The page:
Special needs families hope Chicago strike will bring change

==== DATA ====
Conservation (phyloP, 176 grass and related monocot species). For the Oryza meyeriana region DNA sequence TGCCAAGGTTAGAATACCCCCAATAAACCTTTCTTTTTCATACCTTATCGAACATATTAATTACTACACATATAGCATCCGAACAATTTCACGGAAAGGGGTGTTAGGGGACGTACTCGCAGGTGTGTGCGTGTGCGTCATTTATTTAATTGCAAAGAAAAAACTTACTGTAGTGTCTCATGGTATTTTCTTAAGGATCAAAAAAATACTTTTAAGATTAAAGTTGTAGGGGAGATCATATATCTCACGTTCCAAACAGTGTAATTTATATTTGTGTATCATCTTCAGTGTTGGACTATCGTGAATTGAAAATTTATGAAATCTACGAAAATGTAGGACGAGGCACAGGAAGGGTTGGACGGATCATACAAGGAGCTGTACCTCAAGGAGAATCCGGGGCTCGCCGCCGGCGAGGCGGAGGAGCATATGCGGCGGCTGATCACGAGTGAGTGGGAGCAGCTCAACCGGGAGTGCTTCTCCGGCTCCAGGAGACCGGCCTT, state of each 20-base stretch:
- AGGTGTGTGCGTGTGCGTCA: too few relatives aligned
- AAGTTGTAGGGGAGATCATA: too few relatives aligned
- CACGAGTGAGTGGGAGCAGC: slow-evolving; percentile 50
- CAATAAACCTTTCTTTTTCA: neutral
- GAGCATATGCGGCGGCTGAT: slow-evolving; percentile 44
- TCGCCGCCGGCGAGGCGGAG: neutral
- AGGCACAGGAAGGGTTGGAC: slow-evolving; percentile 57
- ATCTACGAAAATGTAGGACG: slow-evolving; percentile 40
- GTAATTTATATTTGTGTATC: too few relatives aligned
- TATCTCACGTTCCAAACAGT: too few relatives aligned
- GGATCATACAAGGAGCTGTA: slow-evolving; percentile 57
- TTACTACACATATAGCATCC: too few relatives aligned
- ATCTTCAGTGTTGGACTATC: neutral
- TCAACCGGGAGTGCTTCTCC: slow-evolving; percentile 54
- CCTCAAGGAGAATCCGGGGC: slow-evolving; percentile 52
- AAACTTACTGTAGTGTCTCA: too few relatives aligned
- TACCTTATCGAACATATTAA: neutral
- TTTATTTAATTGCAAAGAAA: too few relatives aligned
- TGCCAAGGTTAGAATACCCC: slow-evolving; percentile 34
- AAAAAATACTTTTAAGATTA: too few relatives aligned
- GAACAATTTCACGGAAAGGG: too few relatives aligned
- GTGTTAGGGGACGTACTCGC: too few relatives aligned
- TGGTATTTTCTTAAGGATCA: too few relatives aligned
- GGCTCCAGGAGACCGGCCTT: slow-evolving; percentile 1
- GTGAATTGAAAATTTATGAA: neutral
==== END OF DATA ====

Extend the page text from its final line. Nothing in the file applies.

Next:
KATHLEEN FOODY Associated Press CHICAGO (AP) — For seven school days, Mila Cohen's 14-year-old daughter retrieved her backpack and urged her mother toward the door — her usual morning routine before Chicago teachers went out on strike. But since a walkout by the Chicago Teachers Union began on Oct. 17, Cohen has kept Yelena, who is nonverbal and has cognitive disabilities, at home. Her daughter doesn't understand why, though, and most mornings have ended in tears. "As a special needs kid, it's so much harder to get used to a new environment," Cohen said. "Her routine is completely upset. She just got into the swing of a new school and then, poof, it's gone." The teachers' strike that canceled classes for a seventh day Friday has forced parents across the city to find other activi
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